Regarding economic governance, the G-20 must match the global ceasefire with global debt cancellation (bilateral and commercial) as so forcefully articulated by Ethiopian Prime Minister Abiy Ahmed in his New York Times Op-Ed in what needs to be part of a radical coming to terms between developed and developing countries in chartering the post-pandemic future. In the short term to medium term, there are “collective-action” measures that can be taken by the international community as outlined by Atlantic Council senior fellow Edward Fishman involving nuclear nonproliferation, global public health challenges, reducing carbon emissions and curtailing cyber-intrusions employing “commercial restrictions and the threat of economic and political consequences.”
Sustainable globalization regionalized
Realistically, given the pivotal US role in this mix, the US presidential election outcome in November will be key in determining how soon if at all such global systemic restructurings are possible. Emblematic of the extent of Washington’s abdicating global leadership is Donald Trump’s refusal of US participation in the virtual international donor vaccine pledging summit. Trump’s xenophobic nationalism is symptomatic of the extent of the postwar Americo-centric order’s erosion. Still, a Democratic Joe Biden administration will be hard put to effect a liberal internationalist restoration predicated on US primacy. A more tolerant Pluralist Internationalism might be a more plausible successor – UN primacy. Perhaps most urgent in this regard is a trilateral accommodation within the P5 between the US, China and Russia motivating a UN-centric global governance and security reform vision encompassing the Economic and Social Council (ECOSOC) and its regional commissions as well as the Security Council.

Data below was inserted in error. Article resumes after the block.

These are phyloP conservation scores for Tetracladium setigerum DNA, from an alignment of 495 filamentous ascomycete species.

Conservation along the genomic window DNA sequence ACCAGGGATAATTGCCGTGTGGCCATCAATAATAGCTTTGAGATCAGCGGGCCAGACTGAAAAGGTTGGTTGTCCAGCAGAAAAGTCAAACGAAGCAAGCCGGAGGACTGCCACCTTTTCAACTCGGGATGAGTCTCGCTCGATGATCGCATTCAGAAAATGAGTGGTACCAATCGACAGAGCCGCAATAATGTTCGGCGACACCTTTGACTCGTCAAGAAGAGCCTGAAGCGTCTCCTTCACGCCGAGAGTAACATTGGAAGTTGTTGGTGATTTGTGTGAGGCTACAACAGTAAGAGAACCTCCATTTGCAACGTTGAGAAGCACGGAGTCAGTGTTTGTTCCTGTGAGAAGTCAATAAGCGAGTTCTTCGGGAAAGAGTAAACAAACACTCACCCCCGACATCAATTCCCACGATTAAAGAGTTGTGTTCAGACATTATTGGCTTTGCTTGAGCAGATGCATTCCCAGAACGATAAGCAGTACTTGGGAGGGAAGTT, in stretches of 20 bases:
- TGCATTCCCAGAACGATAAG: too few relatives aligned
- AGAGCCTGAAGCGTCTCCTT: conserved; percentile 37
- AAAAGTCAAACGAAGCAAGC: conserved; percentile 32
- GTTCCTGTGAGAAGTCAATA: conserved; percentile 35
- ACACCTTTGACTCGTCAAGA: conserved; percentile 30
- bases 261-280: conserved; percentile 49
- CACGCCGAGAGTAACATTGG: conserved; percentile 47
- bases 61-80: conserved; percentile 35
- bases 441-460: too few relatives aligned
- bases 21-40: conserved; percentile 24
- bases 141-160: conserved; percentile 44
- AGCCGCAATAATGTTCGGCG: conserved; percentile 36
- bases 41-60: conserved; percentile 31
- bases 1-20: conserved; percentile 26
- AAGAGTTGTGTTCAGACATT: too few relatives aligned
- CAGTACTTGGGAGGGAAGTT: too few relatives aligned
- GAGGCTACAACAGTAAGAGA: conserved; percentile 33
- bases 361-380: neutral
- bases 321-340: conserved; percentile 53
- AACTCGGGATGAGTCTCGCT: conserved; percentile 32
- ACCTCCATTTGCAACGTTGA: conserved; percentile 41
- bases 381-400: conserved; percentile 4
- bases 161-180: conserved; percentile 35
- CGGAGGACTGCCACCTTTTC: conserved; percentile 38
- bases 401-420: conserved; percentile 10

Brussels to the rescue?